C++ design question

Member
Posts: 321
Joined: 2004.10
Post: #1
I’ve been reading up on C++ inheritance and I’m trying to put theory into practice. But I think that I’m trying to put a square peg into a round hole. Here’s a very forced example but I hope it might be instructional. I’ve got the following base and derived class.

Code:
class HorizontallyChallengedUnit
{
public:
   move();
protected:
   double x;    //  x and y position of the game piece.  Move on plane.
   double y;
}

class HorizontallyVariableUnit: public HorizontallyChallengedUnit
{
public:
   move();  // redefine move() to take into consideration the z axis
protected:
   double z;  // these derived game pieces can move in the z dimension as well
}

// OK, here’s the game pieces.

HorizontallyChallengedUnit   ship;
HorizontallyChallengedUnit   tank;

HorizontallyVariableUnit   aircraft;
HorizontallyVariableUnit   submarine;


Here’s some notes from a book I’m currently reading.

“The basic idea is that we can often think of one class as being like another, except for some extensions” –Accelerated C++

“The derived class can add members of it’s own or redefine members from the base class, but it cannot delete any of the base class’ members” -- Accelerated C++


It seems to meet the criteria of inheritance, but in practice is this a pretty silly example?

However if I just put x,y,z within the base class, then don’t I now have to keep track of what kind of unit each piece is so that z can or cannot be updated?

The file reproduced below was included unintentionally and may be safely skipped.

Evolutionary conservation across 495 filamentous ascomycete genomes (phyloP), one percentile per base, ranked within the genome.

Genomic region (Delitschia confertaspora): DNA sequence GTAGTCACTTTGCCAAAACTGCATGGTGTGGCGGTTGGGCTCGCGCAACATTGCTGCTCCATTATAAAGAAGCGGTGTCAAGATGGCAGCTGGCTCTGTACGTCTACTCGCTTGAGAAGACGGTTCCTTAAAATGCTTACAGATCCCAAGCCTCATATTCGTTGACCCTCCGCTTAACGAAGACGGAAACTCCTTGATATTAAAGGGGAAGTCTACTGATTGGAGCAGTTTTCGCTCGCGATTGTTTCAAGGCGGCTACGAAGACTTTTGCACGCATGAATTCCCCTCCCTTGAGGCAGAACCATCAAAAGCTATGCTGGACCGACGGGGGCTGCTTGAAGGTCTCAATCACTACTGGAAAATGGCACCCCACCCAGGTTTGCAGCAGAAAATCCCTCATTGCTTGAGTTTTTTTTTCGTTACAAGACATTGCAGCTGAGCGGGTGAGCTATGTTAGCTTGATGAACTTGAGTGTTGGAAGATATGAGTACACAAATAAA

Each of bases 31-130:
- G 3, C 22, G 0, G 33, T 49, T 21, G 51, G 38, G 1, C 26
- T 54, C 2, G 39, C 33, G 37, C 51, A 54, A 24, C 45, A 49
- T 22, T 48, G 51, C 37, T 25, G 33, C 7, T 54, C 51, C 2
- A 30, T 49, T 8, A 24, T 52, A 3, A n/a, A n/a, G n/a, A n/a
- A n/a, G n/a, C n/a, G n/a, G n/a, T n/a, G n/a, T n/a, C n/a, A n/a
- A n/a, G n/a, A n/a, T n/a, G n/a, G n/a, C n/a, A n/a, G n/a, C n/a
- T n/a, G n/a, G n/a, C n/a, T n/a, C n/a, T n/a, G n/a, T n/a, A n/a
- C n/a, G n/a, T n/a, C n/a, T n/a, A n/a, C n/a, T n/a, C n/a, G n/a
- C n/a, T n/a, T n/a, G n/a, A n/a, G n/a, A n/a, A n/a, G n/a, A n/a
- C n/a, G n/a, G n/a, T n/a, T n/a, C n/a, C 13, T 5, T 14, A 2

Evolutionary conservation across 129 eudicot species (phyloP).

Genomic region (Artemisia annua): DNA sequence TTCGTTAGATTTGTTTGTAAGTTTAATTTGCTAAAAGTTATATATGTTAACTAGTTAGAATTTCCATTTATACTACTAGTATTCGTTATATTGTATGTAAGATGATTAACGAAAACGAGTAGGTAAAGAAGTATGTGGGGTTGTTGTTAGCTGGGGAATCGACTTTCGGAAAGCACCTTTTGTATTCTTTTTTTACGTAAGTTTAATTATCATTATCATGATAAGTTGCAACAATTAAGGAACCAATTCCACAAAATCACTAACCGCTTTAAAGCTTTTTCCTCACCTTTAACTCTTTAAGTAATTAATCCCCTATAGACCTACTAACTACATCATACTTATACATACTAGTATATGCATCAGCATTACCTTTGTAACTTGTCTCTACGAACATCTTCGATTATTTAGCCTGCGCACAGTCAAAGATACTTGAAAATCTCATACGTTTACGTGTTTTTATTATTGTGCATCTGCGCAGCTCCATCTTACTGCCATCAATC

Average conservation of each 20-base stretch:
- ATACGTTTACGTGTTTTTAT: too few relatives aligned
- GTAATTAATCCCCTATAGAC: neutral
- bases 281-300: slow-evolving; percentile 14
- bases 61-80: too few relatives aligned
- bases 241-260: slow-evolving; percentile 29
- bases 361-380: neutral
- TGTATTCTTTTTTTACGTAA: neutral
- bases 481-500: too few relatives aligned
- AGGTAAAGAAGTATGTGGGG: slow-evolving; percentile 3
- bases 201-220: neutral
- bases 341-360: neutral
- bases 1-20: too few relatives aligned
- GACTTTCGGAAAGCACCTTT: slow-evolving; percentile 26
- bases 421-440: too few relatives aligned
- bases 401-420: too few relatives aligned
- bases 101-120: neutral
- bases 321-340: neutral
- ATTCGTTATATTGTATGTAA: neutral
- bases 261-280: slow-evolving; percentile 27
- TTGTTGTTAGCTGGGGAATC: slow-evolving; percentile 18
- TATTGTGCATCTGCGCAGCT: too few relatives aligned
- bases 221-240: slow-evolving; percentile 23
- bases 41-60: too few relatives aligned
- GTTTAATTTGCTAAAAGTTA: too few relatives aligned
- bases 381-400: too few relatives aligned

Just genuinely curious and wanted to know other's opinions.
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Sage
Posts: 1,066
Joined: 2004.07
Post: #2
Personally, for one variable, I would include the Z into the base class. Technically you did the example correct, but I wouldn't suggest using a derived class for something like the Z axis or anything real similar to data you already have. A good example of when I would suggest using a derived class would be to create an object class that stores visual information. You then make a derived class that would be a physics object which adds things like mass and such to it.

I'm not sure what the "right" way is (if there is such a thing) but that's my opinion on the matter.
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Member
Posts: 254
Joined: 2005.10
Post: #3
Personally, I would do something like this:
Code:
class Unit
{
  protected:
  double x;
  double y;
  double z;

public:
  virtual void move()
  { /* Update X, Y, and Z */ }
}

class HorizontallyChallengedUnit: public Unit
{
public:
  virtual void move()
  { /* Update X and Y only */ }
}
That way you have less code.
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Member
Posts: 321
Joined: 2004.10
Post: #4
Just thought of this variation. Unit is now an Abstract class, right?


Code:
class Unit
{
protected:
  double x, y, z;
public:
  virtual void move() = 0;  // pure virtual  

}

class HorizontallyChallengedUnit: public Unit
{
public:
  virtual void move()  // Update X and Y only
}


class HorizontallyVariableUnit: public Unit
{
public:
  virtual void move()  // Update X and Y and Z
}
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Member
Posts: 257
Joined: 2004.06
Post: #5
Yes.

I do a lot of that in my own projects as well.

The brains and fingers behind Malarkey Software (plus caretaker of the world's two brattiest felines).
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